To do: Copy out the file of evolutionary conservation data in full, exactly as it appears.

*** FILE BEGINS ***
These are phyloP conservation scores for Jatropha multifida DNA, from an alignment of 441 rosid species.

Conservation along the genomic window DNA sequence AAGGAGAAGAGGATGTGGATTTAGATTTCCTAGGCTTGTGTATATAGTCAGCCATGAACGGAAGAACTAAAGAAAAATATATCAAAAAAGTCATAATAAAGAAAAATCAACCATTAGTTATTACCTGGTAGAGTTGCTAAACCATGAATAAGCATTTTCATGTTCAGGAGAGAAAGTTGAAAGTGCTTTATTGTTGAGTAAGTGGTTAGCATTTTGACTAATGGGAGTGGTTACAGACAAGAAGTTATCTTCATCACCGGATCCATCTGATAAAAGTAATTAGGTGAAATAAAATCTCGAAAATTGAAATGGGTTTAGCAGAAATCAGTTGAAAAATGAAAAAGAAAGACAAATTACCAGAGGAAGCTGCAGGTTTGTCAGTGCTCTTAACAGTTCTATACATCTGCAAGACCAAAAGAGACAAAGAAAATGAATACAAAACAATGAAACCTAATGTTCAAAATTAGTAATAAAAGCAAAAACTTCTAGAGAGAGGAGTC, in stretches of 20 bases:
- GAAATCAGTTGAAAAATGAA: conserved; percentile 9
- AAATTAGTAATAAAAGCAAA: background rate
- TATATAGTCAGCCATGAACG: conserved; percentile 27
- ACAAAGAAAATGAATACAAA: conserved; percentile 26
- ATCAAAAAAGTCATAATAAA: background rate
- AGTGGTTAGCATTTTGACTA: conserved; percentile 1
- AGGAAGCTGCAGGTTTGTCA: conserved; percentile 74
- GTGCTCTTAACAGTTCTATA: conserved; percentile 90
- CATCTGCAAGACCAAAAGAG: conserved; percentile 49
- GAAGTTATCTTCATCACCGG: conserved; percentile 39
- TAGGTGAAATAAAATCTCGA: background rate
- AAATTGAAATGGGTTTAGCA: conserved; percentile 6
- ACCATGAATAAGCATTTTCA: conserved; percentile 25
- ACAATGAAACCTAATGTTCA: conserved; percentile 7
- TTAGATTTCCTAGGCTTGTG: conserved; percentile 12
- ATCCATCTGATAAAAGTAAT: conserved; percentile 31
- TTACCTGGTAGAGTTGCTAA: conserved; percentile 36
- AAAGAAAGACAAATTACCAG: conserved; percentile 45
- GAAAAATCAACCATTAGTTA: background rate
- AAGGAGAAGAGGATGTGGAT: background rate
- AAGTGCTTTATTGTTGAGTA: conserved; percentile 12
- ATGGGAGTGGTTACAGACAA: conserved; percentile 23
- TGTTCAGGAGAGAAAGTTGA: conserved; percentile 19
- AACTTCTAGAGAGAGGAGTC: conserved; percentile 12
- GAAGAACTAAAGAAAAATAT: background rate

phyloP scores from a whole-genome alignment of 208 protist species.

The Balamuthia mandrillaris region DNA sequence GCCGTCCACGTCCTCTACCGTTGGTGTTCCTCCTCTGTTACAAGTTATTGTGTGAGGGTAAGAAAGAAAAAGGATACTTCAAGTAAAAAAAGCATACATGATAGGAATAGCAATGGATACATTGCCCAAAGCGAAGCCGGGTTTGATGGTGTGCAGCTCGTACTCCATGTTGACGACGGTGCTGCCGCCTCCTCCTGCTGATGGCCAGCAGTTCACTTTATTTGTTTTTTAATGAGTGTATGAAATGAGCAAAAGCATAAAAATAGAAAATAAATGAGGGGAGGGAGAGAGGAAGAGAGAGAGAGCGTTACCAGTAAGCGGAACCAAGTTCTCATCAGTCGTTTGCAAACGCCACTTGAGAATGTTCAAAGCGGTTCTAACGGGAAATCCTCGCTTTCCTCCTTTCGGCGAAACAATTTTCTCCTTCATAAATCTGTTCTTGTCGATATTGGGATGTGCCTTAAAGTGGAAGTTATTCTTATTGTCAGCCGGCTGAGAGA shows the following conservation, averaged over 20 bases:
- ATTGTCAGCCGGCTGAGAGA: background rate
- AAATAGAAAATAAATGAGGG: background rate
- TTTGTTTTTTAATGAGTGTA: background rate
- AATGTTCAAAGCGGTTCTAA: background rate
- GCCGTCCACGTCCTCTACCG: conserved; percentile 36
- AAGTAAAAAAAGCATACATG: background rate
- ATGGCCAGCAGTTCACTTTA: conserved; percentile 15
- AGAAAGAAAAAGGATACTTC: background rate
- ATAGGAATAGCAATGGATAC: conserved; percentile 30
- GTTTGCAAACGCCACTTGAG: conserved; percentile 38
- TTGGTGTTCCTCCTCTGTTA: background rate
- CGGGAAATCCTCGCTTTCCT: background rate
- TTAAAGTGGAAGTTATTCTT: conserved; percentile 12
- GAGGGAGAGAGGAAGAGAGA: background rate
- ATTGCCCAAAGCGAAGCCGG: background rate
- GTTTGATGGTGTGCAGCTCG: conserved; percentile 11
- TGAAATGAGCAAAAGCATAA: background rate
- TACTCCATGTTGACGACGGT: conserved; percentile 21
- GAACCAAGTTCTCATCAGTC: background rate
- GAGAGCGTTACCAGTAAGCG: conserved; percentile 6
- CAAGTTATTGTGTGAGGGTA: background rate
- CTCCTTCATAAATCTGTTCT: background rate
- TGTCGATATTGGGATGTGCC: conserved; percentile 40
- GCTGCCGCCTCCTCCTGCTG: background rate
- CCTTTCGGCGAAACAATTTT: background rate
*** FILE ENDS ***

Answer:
These are phyloP conservation scores for Jatropha multifida DNA, from an alignment of 441 rosid species.

Conservation along the genomic window DNA sequence AAGGAGAAGAGGATGTGGATTTAGATTTCCTAGGCTTGTGTATATAGTCAGCCATGAACGGAAGAACTAAAGAAAAATATATCAAAAAAGTCATAATAAAGAAAAATCAACCATTAGTTATTACCTGGTAGAGTTGCTAAACCATGAATAAGCATTTTCATGTTCAGGAGAGAAAGTTGAAAGTGCTTTATTGTTGAGTAAGTGGTTAGCATTTTGACTAATGGGAGTGGTTACAGACAAGAAGTTATCTTCATCACCGGATCCATCTGATAAAAGTAATTAGGTGAAATAAAATCTCGAAAATTGAAATGGGTTTAGCAGAAATCAGTTGAAAAATGAAAAAGAAAGACAAATTACCAGAGGAAGCTGCAGGTTTGTCAGTGCTCTTAACAGTTCTATACATCTGCAAGACCAAAAGAGACAAAGAAAATGAATACAAAACAATGAAACCTAATGTTCAAAATTAGTAATAAAAGCAAAAACTTCTAGAGAGAGGAGTC, in stretches of 20 bases:
- GAAATCAGTTGAAAAATGAA: conserved; percentile 9
- AAATTAGTAATAAAAGCAAA: background rate
- TATATAGTCAGCCATGAACG: conserved; percentile 27
- ACAAAGAAAATGAATACAAA: conserved; percentile 26
- ATCAAAAAAGTCATAATAAA: background rate
- AGTGGTTAGCATTTTGACTA: conserved; percentile 1
- AGGAAGCTGCAGGTTTGTCA: conserved; percentile 74
- GTGCTCTTAACAGTTCTATA: conserved; percentile 90
- CATCTGCAAGACCAAAAGAG: conserved; percentile 49
- GAAGTTATCTTCATCACCGG: conserved; percentile 39
- TAGGTGAAATAAAATCTCGA: background rate
- AAATTGAAATGGGTTTAGCA: conserved; percentile 6
- ACCATGAATAAGCATTTTCA: conserved; percentile 25
- ACAATGAAACCTAATGTTCA: conserved; percentile 7
- TTAGATTTCCTAGGCTTGTG: conserved; percentile 12
- ATCCATCTGATAAAAGTAAT: conserved; percentile 31
- TTACCTGGTAGAGTTGCTAA: conserved; percentile 36
- AAAGAAAGACAAATTACCAG: conserved; percentile 45
- GAAAAATCAACCATTAGTTA: background rate
- AAGGAGAAGAGGATGTGGAT: background rate
- AAGTGCTTTATTGTTGAGTA: conserved; percentile 12
- ATGGGAGTGGTTACAGACAA: conserved; percentile 23
- TGTTCAGGAGAGAAAGTTGA: conserved; percentile 19
- AACTTCTAGAGAGAGGAGTC: conserved; percentile 12
- GAAGAACTAAAGAAAAATAT: background rate

phyloP scores from a whole-genome alignment of 208 protist species.

The Balamuthia mandrillaris region DNA sequence GCCGTCCACGTCCTCTACCGTTGGTGTTCCTCCTCTGTTACAAGTTATTGTGTGAGGGTAAGAAAGAAAAAGGATACTTCAAGTAAAAAAAGCATACATGATAGGAATAGCAATGGATACATTGCCCAAAGCGAAGCCGGGTTTGATGGTGTGCAGCTCGTACTCCATGTTGACGACGGTGCTGCCGCCTCCTCCTGCTGATGGCCAGCAGTTCACTTTATTTGTTTTTTAATGAGTGTATGAAATGAGCAAAAGCATAAAAATAGAAAATAAATGAGGGGAGGGAGAGAGGAAGAGAGAGAGAGCGTTACCAGTAAGCGGAACCAAGTTCTCATCAGTCGTTTGCAAACGCCACTTGAGAATGTTCAAAGCGGTTCTAACGGGAAATCCTCGCTTTCCTCCTTTCGGCGAAACAATTTTCTCCTTCATAAATCTGTTCTTGTCGATATTGGGATGTGCCTTAAAGTGGAAGTTATTCTTATTGTCAGCCGGCTGAGAGA shows the following conservation, averaged over 20 bases:
- ATTGTCAGCCGGCTGAGAGA: background rate
- AAATAGAAAATAAATGAGGG: background rate
- TTTGTTTTTTAATGAGTGTA: background rate
- AATGTTCAAAGCGGTTCTAA: background rate
- GCCGTCCACGTCCTCTACCG: conserved; percentile 36
- AAGTAAAAAAAGCATACATG: background rate
- ATGGCCAGCAGTTCACTTTA: conserved; percentile 15
- AGAAAGAAAAAGGATACTTC: background rate
- ATAGGAATAGCAATGGATAC: conserved; percentile 30
- GTTTGCAAACGCCACTTGAG: conserved; percentile 38
- TTGGTGTTCCTCCTCTGTTA: background rate
- CGGGAAATCCTCGCTTTCCT: background rate
- TTAAAGTGGAAGTTATTCTT: conserved; percentile 12
- GAGGGAGAGAGGAAGAGAGA: background rate
- ATTGCCCAAAGCGAAGCCGG: background rate
- GTTTGATGGTGTGCAGCTCG: conserved; percentile 11
- TGAAATGAGCAAAAGCATAA: background rate
- TACTCCATGTTGACGACGGT: conserved; percentile 21
- GAACCAAGTTCTCATCAGTC: background rate
- GAGAGCGTTACCAGTAAGCG: conserved; percentile 6
- CAAGTTATTGTGTGAGGGTA: background rate
- CTCCTTCATAAATCTGTTCT: background rate
- TGTCGATATTGGGATGTGCC: conserved; percentile 40
- GCTGCCGCCTCCTCCTGCTG: background rate
- CCTTTCGGCGAAACAATTTT: background rate